Not the first defection among Libya’s diplomatic corps today, and surely not the last. Whether this is motivated by genuine concern for the protesters or simply finger-in-the-wind political positioning in anticipation of regime change, I don’t know, but things must be awfully dodgy in Tripoli if guys like this are now willing to go on camera to denounce the monster-in-chief. I wish I could dispense with the usual blog schedule and follow this story all day, but Wisconsin beckons; if you’re jonesing for minute-by-minute updates, stick with the liveblogs from Al Jazeera, the Guardian, and the BBC. Twitter’s hashtag page on Libya is also worth monitoring; it updates automatically and very quickly, so it’s less minute by minute than second by second.

The post of the day thus far on this topic comes from Victor Davis Hanson, who eloquently captures the profound, sinister Pyongyang-ish weirdness of Libya under Qaddafi. The country has been so comprehensively devastated that it’s hard to imagine what will replace him; there seem to be no functioning civic institutions, including sanitation, capable of picking up the slack. Could be that there won’t be a central government at all in the near term, with Libyans resorting to a more provincial tribal existence until international agencies can lend a hand. VDH:

It was like no other country I have ever visited: wet garbage and sewage in the streets; an oil-exporter with massive pot-holes and no asphalt to fix them; almost every room, office, or hallway in Tripoli with peeling paint, exposed wiring, and something broken; the airport a disaster; almost every human action a possible violation of some government statute.

And, of course, Gaddafi’s picture was everywhere — sometimes as the protector of Islam, sometimes a sort of new-age Stalin, sometimes as the spiritual leader of black Africa, always presented with a nauseating green backdrop. In fact, books, shirts, even simple packaging was green. Citizens were terrified and talked in whispers, often relating some of the strangest rumors imaginable: past calls to burn all violins, past calls for every citizen to raise chickens, past calls for bonuses for marrying black African nationals.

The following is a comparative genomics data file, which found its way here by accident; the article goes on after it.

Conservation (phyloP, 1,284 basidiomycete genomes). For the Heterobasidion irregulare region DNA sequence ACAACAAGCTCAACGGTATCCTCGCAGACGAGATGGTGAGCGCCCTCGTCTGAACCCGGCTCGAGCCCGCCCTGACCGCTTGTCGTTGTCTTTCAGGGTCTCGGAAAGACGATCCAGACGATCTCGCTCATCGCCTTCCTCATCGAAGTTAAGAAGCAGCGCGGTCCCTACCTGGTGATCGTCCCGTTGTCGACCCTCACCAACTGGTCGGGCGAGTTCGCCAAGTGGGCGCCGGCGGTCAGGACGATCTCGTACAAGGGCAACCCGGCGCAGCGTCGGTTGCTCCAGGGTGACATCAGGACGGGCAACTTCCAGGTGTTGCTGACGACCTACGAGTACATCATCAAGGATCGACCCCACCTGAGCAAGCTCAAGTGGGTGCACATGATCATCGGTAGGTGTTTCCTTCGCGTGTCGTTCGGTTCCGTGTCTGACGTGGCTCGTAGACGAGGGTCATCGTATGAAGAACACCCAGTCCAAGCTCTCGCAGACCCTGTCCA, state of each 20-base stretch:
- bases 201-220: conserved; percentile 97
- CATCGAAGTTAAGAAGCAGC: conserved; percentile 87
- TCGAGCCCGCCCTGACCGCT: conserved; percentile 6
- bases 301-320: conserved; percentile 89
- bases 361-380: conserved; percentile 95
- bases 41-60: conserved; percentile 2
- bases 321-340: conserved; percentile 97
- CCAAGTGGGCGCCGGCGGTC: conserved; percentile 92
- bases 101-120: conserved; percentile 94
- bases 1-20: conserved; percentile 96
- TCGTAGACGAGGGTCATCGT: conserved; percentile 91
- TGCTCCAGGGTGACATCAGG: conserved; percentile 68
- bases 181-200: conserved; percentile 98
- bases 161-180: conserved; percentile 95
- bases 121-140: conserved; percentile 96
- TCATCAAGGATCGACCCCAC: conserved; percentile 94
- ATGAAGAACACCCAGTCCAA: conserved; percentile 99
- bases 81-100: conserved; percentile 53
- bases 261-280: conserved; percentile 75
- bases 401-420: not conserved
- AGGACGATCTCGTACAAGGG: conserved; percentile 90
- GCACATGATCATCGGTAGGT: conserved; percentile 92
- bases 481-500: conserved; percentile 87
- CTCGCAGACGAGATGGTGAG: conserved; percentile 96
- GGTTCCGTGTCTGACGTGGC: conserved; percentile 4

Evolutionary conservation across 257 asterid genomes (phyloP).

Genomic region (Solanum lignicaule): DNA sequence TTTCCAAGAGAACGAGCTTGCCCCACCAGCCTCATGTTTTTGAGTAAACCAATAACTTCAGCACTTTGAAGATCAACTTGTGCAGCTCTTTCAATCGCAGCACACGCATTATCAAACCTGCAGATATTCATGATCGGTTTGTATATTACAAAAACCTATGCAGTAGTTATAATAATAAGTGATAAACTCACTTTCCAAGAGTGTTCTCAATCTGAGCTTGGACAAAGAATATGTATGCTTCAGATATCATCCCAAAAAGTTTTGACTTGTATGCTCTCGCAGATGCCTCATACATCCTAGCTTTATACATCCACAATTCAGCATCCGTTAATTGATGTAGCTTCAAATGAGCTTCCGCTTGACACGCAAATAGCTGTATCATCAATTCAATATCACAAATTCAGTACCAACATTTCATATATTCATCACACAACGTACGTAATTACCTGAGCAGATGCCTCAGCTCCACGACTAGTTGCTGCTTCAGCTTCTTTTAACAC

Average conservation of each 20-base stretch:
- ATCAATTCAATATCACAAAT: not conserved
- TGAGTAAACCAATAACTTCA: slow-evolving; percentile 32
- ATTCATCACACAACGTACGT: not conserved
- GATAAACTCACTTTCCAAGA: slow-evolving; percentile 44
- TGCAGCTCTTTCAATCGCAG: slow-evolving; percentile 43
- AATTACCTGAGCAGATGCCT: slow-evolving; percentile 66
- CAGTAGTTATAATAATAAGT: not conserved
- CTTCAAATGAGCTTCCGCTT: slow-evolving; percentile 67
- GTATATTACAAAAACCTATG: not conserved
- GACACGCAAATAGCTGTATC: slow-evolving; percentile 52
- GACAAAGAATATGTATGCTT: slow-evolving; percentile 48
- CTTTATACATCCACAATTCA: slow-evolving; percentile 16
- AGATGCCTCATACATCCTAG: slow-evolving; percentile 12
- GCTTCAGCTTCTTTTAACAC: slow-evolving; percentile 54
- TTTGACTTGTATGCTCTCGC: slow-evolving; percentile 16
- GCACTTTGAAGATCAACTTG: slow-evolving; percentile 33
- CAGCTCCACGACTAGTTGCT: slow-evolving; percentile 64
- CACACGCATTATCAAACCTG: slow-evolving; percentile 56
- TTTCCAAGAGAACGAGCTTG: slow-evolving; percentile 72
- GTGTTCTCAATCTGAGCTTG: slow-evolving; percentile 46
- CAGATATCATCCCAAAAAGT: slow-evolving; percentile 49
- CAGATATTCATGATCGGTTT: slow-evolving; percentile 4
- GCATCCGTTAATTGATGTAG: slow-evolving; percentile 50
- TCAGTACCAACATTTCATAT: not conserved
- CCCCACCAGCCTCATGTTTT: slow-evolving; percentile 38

Another trenchant point from Hanson: Oil-rich Libya sits right next door to oil-poor Egypt, whose military surely wouldn’t mind endowing itself with another fabulously lucrative industrial racket. Getting rid of Qaddafi may be just the first taste of war in Libya’s future.

As I write this, the only significant action by the U.S. regarding wholesale slaughter of demonstrators has been yet another statement of grave concern along with the surreal assurance that they’re analyzing yesterday’s speech from Qaddafi’s son — the one where he all but threatened civil war — for signs of “meaningful reform.” Note to State: The Qaddafi family’s idea of “meaningful reform” evidently involves military jets dropping bombs on civilians. In fact, precisely because it’s come to that, I’m seeing calls on Twitter and at the Corner for the U.S. and NATO to declare a no-fly zone over the country to keep Qaddafi’s bombers grounded. If that’s going to happen, though, it had better happen soon. The latest rumor is that a full-blown air assault on Benghazi is in the works. Exit question: Does that mean targeting groups of protesters? Or … leveling the city?

Update: There’s no way to tell what’s true and what’s rumor at this point, but Al-Arabiya says Africa’s version of Kim Jong-il will be stepping to the mic shortly.